Archive for the ‘Ermine Coat’ Category

Review: Ermine Coat — “Parking Lots”

Wednesday, November 27th, 2013

Down and out on Redfern street, by way of Kenwick: Alex Griffin views the world through a skewed lens. Ever since I met the little guy (full disclosure: the man is obviously a contributor here and via a series of one sentence e-mails got me the gig rambling bullshit nonsense on these very pages) we’ve bonded over shared interests, interests like The Fall and most consistently, alcohol. I’ve seen the best and worst of a person by way of shambolic performances, relationships disintegrating and some wonderful turns of phrase and melodies. When he sings ‘there’s no pretty white girls/wearing lace on the riverbank’ it tears me up inside. Parking Lots is his second album, which had a long production and it shows: this is a confident, fully-formed piece of work. The sheer noise and muffled tones of his previous releases is of course present still, but it is subdued and hardly as intrusive – while LP made us long for the day where he didn’t record things through a goddamned loafer and obscure the gold underneath, these songs breathe and live as if we were in the room with them. If we were in the same room however, discomfort would abound.

Alex still frames his work around irony, like most I suppose: there are tracks ‘about’ telethon, Neil Young’s hearse and Coles prices. Of course, empty irony is the worst thing an artist can do, but Alex is exploring his psyche through these winks and one-liners. One tune in particular will haunt my waking days for a long time to come: ‘Police Academy VII’ recasts Spandau Ballet and that woeful series of guffaws as a chilling tale of what seems to be a relationship that turned sour and grew some mould right on top. It’s a scarily good tune, a perfect match between subject matter and delivery (slow, rumbling samples and a fingerpicked guitar part – technique is not a bad thing if it assists and nurtures). It’s also very well sequenced in the scheme of the record, smack back in the middle, so it creeps up on you and the daze it casts upon you is lifted immediately by ‘(Dropping Out)’ although that is again a nice cheat, for any tune that quotes ‘Suspicious Minds’ for a closing line has some serious delirium working underneath.

This is a complicated dense wave of a work from a guy who has a keen critical ear – where he wants his music to go, what image to present and all that. More than this though, this is a slice of life from a guy in his early 20s – as confused, alienated and lost as the rest of us. These contradictions between the head and the heart make for some frighteningly powerful results. For those in the midst, it’s a welcome tonic and for those who have seen it past, well, be thankful you’ve got a mortgage and a career, because there’s nothing scarier than an artist who knows what path to follow, but has seen the road crumble underfoot. In short: a terrific album.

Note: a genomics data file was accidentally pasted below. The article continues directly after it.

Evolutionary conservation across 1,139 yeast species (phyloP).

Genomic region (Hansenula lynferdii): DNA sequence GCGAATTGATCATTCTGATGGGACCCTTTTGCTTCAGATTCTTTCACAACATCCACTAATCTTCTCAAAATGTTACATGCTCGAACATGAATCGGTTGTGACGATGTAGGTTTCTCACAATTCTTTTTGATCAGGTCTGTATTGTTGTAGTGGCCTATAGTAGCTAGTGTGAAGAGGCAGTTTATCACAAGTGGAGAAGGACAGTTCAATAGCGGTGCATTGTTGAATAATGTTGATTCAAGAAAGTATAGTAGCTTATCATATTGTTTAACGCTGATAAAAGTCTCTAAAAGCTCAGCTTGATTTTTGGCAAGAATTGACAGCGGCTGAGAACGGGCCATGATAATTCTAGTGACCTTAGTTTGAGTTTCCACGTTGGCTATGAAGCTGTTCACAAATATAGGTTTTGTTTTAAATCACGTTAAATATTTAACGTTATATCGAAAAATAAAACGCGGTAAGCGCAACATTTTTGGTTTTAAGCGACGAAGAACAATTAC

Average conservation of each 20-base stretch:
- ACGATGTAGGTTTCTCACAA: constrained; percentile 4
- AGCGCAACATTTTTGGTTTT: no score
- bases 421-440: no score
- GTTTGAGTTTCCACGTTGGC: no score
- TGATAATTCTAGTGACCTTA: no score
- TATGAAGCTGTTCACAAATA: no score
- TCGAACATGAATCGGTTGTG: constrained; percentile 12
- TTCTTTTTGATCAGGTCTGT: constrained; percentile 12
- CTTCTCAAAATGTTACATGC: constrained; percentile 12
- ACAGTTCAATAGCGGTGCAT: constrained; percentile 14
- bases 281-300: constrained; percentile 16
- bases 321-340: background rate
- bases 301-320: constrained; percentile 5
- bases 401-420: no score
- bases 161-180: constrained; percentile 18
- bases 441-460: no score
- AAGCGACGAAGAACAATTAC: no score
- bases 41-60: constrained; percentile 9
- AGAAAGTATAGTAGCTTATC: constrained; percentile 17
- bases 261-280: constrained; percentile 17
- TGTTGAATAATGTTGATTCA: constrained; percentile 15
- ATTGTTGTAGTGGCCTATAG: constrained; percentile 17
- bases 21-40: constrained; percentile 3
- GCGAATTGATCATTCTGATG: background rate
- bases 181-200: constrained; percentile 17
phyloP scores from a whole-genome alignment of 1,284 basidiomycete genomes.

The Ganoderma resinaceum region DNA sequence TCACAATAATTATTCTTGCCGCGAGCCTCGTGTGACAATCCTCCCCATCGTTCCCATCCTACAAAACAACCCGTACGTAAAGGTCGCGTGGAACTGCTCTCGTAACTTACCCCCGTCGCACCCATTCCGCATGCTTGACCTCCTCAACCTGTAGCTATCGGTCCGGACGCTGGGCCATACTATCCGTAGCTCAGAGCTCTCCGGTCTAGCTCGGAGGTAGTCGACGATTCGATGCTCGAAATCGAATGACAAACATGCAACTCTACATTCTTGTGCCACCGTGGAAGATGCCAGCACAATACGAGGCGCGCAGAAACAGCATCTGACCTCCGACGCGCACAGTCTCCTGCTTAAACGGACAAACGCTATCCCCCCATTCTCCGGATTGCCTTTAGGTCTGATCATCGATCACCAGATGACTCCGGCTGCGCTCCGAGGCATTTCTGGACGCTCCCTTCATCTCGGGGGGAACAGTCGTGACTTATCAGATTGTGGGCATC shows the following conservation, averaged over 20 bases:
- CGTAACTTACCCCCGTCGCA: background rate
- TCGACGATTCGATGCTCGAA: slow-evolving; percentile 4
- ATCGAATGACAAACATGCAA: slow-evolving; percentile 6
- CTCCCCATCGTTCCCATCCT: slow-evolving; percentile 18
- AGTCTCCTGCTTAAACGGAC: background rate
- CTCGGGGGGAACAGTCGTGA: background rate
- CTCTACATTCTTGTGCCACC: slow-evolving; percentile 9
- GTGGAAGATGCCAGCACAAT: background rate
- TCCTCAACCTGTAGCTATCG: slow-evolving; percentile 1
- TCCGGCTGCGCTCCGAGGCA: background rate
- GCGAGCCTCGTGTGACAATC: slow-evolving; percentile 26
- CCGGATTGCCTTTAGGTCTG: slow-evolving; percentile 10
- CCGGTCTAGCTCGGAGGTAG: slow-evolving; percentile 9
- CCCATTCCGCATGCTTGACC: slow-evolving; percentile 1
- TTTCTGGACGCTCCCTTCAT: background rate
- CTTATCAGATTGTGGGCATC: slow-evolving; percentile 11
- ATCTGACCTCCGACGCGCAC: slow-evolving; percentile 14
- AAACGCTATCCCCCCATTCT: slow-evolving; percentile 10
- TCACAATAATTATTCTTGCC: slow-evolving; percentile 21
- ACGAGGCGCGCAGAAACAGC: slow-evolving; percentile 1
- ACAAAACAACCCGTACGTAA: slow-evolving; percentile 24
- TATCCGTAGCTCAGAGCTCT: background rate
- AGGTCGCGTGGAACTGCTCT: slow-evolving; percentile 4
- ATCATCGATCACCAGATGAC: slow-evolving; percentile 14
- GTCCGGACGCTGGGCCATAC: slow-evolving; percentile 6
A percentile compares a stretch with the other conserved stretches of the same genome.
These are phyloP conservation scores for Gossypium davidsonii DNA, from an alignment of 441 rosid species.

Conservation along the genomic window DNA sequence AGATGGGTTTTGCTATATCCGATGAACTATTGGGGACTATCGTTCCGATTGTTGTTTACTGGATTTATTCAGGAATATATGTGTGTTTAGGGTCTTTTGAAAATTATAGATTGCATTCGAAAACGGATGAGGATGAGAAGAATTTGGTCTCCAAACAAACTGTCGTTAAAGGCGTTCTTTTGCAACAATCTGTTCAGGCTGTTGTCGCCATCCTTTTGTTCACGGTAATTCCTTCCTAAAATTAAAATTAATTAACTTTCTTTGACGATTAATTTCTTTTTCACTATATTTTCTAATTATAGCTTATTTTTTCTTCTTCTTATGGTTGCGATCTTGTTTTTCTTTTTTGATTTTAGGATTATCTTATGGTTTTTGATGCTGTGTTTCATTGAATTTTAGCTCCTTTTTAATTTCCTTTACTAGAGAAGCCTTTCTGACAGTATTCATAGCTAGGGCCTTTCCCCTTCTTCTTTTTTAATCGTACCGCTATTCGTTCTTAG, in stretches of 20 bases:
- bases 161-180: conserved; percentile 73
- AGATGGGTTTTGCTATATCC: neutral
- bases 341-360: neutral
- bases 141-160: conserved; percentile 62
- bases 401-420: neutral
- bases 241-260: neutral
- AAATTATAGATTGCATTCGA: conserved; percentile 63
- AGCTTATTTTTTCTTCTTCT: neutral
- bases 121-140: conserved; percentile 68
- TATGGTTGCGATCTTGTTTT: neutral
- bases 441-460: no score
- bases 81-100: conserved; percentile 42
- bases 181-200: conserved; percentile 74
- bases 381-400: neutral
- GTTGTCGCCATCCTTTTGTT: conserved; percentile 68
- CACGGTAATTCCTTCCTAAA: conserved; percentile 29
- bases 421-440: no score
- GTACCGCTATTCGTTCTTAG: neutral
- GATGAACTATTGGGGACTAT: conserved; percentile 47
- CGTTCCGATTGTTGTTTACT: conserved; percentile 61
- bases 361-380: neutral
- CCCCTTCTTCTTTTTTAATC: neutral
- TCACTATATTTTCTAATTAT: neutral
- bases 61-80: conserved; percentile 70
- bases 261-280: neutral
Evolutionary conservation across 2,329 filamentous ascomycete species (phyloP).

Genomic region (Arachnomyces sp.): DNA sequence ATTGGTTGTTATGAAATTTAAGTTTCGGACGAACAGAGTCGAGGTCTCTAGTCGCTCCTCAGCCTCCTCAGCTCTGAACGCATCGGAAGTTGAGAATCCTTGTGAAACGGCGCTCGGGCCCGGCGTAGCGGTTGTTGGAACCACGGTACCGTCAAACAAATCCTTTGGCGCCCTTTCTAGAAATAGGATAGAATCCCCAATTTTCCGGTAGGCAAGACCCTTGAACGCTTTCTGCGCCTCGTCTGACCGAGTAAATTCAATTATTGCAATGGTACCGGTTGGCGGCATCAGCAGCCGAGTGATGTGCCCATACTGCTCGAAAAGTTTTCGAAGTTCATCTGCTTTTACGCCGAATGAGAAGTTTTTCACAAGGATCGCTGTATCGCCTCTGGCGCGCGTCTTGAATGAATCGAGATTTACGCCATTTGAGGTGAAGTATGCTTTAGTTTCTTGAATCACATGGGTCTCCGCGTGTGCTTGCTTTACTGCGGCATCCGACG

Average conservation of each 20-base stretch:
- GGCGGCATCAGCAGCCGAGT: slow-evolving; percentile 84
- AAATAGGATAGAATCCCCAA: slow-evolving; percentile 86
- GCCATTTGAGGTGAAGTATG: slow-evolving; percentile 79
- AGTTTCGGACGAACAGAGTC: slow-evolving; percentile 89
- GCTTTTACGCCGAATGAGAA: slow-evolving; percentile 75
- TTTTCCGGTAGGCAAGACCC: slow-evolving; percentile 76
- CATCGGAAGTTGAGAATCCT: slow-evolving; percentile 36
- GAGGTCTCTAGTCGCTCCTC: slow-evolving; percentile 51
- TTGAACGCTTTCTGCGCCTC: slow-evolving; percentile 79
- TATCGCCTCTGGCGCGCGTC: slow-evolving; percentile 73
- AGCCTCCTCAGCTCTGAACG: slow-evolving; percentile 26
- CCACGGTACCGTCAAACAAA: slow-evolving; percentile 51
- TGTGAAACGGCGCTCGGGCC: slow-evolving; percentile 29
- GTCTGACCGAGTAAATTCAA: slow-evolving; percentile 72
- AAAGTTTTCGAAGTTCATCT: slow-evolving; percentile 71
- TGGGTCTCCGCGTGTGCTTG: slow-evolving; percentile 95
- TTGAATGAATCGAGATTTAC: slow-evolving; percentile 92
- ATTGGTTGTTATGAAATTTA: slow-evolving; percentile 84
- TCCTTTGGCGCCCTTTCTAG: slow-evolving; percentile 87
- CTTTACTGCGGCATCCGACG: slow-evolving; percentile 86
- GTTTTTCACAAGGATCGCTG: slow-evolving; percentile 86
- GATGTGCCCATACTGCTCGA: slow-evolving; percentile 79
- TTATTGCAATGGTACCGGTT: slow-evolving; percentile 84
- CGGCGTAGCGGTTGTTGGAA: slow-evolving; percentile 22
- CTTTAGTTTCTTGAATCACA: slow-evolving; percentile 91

Eat a Bag of Mix: Alex Griffin

Thursday, September 19th, 2013

Eat a Bag of Mix is the name of a feature here on life is noise where we get a DJ, musician, producer, industry figure or just someone with good taste in fucked-up and weird music to give us a mix of music that has influenced them, or tunes that are currently rocking their world.

Alex Griffin is half of Mining Tax, a varying proportion of Ermine Coat and a writer for Tiny Mix Tapes. The new Ermine Coat album Parking Lots is out in November, and there will be shows in Perth and Melbourne; one is at the Gasometer on the 28th, and any other shows in Melbourne would be great ;) .

Slush — Bonzo Dog Band
Tangled Up In Blue — Half Japanese
Like To See You Again — Lewis/Abide With Me — The Mountain Goats
History Lesson Pt.2 — The Minutemen
On An Unknown Beach — Peter Jefferies
Tattooed Man — Coil
Freak — Smoke
I Go Into Your Mind — R. Stevie Moore
At The River — Charles Ives
River — Joni Mitchell
I Don’t Want To Hear It Anymore — Scott Walker
Marbles — Tindersticks
Cut You With A Linoleum Knife — Mastodon
Six Melodies 1 w/ Six Melodies 2 — Christian Wolff+John Cage
Beacon Hill Six — Desmond Simmons
Look At Me Now — Blanche Blanche Blanche w/ Midnight Sunrise — Ornette Coleman
1 (Venice Dreamway)- Dean Blunt & Inga Copeland w/ Tuning Up — Edgard Varese
Who’s Really Listening? — Mark Lane
We’ll Be — Ermine Coat
Got What I Deserved — Kramer
Hurt — Yung Lean